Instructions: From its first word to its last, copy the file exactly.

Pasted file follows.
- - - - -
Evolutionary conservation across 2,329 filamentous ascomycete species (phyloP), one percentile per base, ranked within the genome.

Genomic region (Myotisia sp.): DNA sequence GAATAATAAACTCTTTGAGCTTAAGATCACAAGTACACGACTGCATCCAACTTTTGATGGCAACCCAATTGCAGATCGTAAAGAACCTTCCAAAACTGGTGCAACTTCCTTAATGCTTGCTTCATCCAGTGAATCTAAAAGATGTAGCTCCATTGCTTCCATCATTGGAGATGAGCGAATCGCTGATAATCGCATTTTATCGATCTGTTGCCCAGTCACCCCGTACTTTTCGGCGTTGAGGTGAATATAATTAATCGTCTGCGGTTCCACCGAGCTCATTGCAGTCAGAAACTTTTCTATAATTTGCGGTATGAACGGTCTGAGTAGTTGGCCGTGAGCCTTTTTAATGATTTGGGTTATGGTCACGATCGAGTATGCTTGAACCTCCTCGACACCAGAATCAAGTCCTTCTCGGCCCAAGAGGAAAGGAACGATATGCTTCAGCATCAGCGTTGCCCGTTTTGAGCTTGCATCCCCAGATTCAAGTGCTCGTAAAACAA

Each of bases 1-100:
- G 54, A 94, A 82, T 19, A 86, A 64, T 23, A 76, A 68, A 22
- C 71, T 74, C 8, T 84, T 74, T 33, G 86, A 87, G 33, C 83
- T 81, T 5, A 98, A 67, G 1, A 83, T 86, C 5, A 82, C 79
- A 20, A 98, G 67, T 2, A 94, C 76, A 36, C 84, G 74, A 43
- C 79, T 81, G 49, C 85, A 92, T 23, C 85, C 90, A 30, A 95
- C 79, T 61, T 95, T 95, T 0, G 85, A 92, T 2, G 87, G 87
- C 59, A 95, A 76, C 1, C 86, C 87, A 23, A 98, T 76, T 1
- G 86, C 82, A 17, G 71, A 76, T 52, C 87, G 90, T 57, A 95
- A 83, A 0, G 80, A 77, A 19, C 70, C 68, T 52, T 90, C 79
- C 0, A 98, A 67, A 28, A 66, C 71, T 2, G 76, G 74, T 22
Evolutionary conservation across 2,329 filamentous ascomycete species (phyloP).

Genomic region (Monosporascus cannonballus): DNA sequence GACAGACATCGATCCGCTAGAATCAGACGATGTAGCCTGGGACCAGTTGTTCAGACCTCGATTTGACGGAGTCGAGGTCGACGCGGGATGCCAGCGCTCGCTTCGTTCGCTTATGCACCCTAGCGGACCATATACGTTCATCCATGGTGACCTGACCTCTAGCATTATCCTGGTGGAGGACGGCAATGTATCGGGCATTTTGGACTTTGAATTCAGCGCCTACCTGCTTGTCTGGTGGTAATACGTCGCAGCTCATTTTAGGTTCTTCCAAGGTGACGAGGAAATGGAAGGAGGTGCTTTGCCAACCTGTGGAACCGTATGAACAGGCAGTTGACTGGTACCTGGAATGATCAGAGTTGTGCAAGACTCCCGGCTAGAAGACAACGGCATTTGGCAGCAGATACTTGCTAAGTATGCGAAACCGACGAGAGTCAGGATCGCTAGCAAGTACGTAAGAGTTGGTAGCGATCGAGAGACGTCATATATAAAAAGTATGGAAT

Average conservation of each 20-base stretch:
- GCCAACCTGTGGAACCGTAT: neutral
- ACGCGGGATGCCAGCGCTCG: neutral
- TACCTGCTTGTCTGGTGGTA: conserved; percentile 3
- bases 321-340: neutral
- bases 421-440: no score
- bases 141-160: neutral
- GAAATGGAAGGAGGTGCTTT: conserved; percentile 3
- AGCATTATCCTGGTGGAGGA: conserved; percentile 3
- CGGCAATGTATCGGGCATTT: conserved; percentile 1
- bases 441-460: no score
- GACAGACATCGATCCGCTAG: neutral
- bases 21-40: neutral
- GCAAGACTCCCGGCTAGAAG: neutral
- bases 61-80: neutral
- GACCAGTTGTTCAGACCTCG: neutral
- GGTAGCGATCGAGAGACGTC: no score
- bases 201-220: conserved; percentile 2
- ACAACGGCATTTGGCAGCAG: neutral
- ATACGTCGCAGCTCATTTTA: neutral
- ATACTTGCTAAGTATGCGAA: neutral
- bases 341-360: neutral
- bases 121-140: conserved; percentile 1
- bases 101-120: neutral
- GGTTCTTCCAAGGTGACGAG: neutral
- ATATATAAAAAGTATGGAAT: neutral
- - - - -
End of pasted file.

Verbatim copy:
Evolutionary conservation across 2,329 filamentous ascomycete species (phyloP), one percentile per base, ranked within the genome.

Genomic region (Myotisia sp.): DNA sequence GAATAATAAACTCTTTGAGCTTAAGATCACAAGTACACGACTGCATCCAACTTTTGATGGCAACCCAATTGCAGATCGTAAAGAACCTTCCAAAACTGGTGCAACTTCCTTAATGCTTGCTTCATCCAGTGAATCTAAAAGATGTAGCTCCATTGCTTCCATCATTGGAGATGAGCGAATCGCTGATAATCGCATTTTATCGATCTGTTGCCCAGTCACCCCGTACTTTTCGGCGTTGAGGTGAATATAATTAATCGTCTGCGGTTCCACCGAGCTCATTGCAGTCAGAAACTTTTCTATAATTTGCGGTATGAACGGTCTGAGTAGTTGGCCGTGAGCCTTTTTAATGATTTGGGTTATGGTCACGATCGAGTATGCTTGAACCTCCTCGACACCAGAATCAAGTCCTTCTCGGCCCAAGAGGAAAGGAACGATATGCTTCAGCATCAGCGTTGCCCGTTTTGAGCTTGCATCCCCAGATTCAAGTGCTCGTAAAACAA

Each of bases 1-100:
- G 54, A 94, A 82, T 19, A 86, A 64, T 23, A 76, A 68, A 22
- C 71, T 74, C 8, T 84, T 74, T 33, G 86, A 87, G 33, C 83
- T 81, T 5, A 98, A 67, G 1, A 83, T 86, C 5, A 82, C 79
- A 20, A 98, G 67, T 2, A 94, C 76, A 36, C 84, G 74, A 43
- C 79, T 81, G 49, C 85, A 92, T 23, C 85, C 90, A 30, A 95
- C 79, T 61, T 95, T 95, T 0, G 85, A 92, T 2, G 87, G 87
- C 59, A 95, A 76, C 1, C 86, C 87, A 23, A 98, T 76, T 1
- G 86, C 82, A 17, G 71, A 76, T 52, C 87, G 90, T 57, A 95
- A 83, A 0, G 80, A 77, A 19, C 70, C 68, T 52, T 90, C 79
- C 0, A 98, A 67, A 28, A 66, C 71, T 2, G 76, G 74, T 22
Evolutionary conservation across 2,329 filamentous ascomycete species (phyloP).

Genomic region (Monosporascus cannonballus): DNA sequence GACAGACATCGATCCGCTAGAATCAGACGATGTAGCCTGGGACCAGTTGTTCAGACCTCGATTTGACGGAGTCGAGGTCGACGCGGGATGCCAGCGCTCGCTTCGTTCGCTTATGCACCCTAGCGGACCATATACGTTCATCCATGGTGACCTGACCTCTAGCATTATCCTGGTGGAGGACGGCAATGTATCGGGCATTTTGGACTTTGAATTCAGCGCCTACCTGCTTGTCTGGTGGTAATACGTCGCAGCTCATTTTAGGTTCTTCCAAGGTGACGAGGAAATGGAAGGAGGTGCTTTGCCAACCTGTGGAACCGTATGAACAGGCAGTTGACTGGTACCTGGAATGATCAGAGTTGTGCAAGACTCCCGGCTAGAAGACAACGGCATTTGGCAGCAGATACTTGCTAAGTATGCGAAACCGACGAGAGTCAGGATCGCTAGCAAGTACGTAAGAGTTGGTAGCGATCGAGAGACGTCATATATAAAAAGTATGGAAT

Average conservation of each 20-base stretch:
- GCCAACCTGTGGAACCGTAT: neutral
- ACGCGGGATGCCAGCGCTCG: neutral
- TACCTGCTTGTCTGGTGGTA: conserved; percentile 3
- bases 321-340: neutral
- bases 421-440: no score
- bases 141-160: neutral
- GAAATGGAAGGAGGTGCTTT: conserved; percentile 3
- AGCATTATCCTGGTGGAGGA: conserved; percentile 3
- CGGCAATGTATCGGGCATTT: conserved; percentile 1
- bases 441-460: no score
- GACAGACATCGATCCGCTAG: neutral
- bases 21-40: neutral
- GCAAGACTCCCGGCTAGAAG: neutral
- bases 61-80: neutral
- GACCAGTTGTTCAGACCTCG: neutral
- GGTAGCGATCGAGAGACGTC: no score
- bases 201-220: conserved; percentile 2
- ACAACGGCATTTGGCAGCAG: neutral
- ATACGTCGCAGCTCATTTTA: neutral
- ATACTTGCTAAGTATGCGAA: neutral
- bases 341-360: neutral
- bases 121-140: conserved; percentile 1
- bases 101-120: neutral
- GGTTCTTCCAAGGTGACGAG: neutral
- ATATATAAAAAGTATGGAAT: neutral